A recent article in the New Yorker tried in vain to dissect and understand the term “wintry mix,” only to grimly report it’s a weather phenomenon vile and disgusting and that forecasters state it to cover their backsides when a variety of winter precipitation is to descend upon man.
Far from vile and disgusting, a wintry mix is just that: a mixture of winter precipitation—snow, sleet, freezing rain—falling from the sky. No more, no less. Its mention will return to forecasts this weekend as a moisture-laden storm in the nation’s midsection plows into Arctic air and treks across the inland South and into the East next week. Rest assured: research and new technology are ready and are allowing forecasters to view wintry mix in amazing detail, better than ever before, improving predictions of the phenomena by leaps and bounds.
Recently published research on dual polarization (dual pol) weather radar in use, in a handful of AMS journals, is shining a spotlight on its capability to determine different types of precipitation falling at the same time, including the once-dreaded wintry mix. Instead of shying away from such forecasts, meteorologists using the nation’s network of Doppler radars, upgraded in recent years to include polarimetric technology, are beginning to get really good at chronicling the wintry mix in their forecasts.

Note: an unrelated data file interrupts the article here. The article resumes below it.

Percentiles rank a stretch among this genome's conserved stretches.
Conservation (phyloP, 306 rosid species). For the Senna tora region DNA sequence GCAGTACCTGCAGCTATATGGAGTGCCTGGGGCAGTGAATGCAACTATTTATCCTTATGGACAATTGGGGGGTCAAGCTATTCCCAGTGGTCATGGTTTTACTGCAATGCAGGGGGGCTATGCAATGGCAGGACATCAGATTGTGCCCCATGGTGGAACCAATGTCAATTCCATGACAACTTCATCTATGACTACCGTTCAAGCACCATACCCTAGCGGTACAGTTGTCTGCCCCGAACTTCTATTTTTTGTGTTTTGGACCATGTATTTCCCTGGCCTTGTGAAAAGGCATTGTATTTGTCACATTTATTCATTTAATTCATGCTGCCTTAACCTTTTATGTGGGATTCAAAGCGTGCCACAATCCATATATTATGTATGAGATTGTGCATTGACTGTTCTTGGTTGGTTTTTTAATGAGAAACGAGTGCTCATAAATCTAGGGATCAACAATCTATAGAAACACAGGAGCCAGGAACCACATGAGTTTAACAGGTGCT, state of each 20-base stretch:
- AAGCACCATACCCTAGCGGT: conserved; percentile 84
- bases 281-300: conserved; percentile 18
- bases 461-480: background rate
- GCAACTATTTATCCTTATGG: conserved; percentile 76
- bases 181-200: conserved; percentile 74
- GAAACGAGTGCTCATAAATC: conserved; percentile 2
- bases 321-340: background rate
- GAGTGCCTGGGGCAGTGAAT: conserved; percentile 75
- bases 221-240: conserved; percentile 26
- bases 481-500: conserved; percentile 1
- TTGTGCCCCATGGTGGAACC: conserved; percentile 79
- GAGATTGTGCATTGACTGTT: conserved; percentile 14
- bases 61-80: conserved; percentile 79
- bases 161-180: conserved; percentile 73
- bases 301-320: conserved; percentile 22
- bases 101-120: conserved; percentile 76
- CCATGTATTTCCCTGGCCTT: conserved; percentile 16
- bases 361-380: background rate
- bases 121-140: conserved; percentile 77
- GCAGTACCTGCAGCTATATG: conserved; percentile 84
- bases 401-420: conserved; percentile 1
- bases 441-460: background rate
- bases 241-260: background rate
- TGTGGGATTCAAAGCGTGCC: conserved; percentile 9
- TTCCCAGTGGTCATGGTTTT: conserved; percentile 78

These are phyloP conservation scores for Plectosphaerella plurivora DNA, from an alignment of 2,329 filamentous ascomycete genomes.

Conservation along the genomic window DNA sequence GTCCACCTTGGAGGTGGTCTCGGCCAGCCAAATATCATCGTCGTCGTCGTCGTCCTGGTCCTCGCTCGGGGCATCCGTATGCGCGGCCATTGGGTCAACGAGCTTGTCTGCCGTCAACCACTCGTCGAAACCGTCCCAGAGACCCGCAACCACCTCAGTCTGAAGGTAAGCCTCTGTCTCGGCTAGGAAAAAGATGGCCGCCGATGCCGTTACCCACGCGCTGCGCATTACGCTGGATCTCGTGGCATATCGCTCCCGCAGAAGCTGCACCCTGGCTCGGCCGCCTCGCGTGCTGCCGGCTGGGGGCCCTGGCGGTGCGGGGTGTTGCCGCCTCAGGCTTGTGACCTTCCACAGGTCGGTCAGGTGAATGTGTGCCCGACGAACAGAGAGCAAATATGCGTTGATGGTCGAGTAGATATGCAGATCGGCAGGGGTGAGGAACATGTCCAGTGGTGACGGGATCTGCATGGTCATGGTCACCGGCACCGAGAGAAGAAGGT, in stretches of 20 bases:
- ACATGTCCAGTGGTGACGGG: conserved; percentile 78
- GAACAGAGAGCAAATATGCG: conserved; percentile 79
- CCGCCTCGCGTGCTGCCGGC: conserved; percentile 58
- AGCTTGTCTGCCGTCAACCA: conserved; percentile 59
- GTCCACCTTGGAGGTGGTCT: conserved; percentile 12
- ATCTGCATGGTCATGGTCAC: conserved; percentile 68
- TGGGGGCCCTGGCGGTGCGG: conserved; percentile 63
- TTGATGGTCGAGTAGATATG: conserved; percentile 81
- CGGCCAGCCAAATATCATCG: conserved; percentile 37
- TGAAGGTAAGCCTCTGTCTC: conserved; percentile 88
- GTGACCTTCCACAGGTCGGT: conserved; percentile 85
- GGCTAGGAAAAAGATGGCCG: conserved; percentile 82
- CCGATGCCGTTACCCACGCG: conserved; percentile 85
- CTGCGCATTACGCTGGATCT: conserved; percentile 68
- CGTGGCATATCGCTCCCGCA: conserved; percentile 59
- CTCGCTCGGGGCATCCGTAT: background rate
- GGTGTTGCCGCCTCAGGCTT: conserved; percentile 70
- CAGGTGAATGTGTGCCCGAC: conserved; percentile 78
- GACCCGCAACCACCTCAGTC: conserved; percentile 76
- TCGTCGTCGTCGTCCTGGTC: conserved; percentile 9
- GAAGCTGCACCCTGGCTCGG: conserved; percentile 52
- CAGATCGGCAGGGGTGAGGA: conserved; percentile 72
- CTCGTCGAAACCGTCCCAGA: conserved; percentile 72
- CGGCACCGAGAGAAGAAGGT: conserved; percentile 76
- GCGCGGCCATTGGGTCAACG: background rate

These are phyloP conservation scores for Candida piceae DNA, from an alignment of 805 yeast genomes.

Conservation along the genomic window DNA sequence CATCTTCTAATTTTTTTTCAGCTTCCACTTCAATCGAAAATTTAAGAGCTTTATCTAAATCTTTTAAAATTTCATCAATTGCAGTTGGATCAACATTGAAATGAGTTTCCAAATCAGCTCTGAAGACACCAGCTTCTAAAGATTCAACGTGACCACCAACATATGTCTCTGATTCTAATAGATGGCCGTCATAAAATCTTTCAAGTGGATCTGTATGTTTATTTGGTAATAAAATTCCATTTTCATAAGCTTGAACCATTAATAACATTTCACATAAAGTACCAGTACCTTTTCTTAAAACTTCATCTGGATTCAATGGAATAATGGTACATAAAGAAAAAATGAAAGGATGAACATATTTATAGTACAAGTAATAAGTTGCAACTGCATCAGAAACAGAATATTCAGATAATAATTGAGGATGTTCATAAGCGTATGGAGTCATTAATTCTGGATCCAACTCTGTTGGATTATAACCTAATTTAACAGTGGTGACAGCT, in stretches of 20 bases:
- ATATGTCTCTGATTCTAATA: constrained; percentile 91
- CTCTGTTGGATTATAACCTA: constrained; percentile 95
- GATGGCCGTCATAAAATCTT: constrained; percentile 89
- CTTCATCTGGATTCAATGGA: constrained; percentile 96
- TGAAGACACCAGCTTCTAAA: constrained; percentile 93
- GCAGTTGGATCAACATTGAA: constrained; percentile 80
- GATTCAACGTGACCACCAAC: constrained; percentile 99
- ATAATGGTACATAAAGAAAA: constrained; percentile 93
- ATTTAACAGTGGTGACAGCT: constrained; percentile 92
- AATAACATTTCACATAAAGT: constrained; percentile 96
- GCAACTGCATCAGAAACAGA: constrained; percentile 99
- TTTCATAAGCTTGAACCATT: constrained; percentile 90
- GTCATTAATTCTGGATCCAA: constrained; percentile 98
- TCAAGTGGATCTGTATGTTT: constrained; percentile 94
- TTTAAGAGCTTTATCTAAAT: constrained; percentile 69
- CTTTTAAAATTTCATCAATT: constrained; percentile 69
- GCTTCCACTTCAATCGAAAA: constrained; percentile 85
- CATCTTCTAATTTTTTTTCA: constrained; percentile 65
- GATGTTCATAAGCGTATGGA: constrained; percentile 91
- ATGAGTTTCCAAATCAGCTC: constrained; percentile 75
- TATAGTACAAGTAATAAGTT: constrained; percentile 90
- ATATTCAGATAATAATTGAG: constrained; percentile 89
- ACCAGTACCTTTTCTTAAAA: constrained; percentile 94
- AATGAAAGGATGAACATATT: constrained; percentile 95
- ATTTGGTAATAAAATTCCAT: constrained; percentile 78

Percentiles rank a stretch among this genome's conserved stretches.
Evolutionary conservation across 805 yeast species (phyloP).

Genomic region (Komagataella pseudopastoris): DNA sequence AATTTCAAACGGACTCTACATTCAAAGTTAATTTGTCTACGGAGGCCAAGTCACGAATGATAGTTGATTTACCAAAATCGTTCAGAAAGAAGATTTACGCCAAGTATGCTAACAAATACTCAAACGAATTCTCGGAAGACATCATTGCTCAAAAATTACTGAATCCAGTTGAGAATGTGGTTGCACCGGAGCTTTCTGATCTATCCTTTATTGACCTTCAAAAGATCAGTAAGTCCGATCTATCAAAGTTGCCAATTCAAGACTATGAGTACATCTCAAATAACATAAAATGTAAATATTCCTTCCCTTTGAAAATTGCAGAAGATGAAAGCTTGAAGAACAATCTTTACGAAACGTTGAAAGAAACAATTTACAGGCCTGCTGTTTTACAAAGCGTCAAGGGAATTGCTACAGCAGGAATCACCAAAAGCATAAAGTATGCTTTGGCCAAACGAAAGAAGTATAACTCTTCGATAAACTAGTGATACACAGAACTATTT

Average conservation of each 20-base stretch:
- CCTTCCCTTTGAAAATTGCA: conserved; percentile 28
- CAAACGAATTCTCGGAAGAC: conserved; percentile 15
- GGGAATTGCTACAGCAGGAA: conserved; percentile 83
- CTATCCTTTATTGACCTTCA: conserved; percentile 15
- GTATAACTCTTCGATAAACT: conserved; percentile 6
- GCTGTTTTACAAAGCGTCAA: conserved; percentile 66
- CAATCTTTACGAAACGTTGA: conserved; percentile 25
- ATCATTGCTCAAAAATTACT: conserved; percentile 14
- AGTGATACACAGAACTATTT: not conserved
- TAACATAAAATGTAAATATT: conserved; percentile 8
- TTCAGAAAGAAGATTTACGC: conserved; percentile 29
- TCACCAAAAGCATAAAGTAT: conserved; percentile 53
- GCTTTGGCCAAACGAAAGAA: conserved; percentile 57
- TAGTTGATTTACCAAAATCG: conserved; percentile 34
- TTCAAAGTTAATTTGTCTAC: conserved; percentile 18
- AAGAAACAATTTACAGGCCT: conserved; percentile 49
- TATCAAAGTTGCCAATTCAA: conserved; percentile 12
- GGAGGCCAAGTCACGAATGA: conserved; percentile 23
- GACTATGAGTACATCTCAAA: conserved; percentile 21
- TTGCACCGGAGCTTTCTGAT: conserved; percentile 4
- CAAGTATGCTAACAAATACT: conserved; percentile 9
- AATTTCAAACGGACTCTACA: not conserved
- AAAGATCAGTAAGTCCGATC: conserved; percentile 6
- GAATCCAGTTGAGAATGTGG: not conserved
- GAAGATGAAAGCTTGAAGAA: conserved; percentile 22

While the New Yorker implied meteorologists disdain for the term, wintry mix actually is looking more beautiful than ever to scientists–so nice we put the words on the cover of the latest BAMS: “Snow Globe: Dual Pol Deciphers Wintry Mix.”
This cover article in BAMS, by Picca et al., looks at New England’s monster blizzard of 9 February 2013, which unloaded more than 3 feet of snow on much of central Connecticut and Long Island. Dual pol radar’s unique modes deciphered the wintry mix inside an intense snowband producing lightning and snowfall rates of 3-6 inches per hour.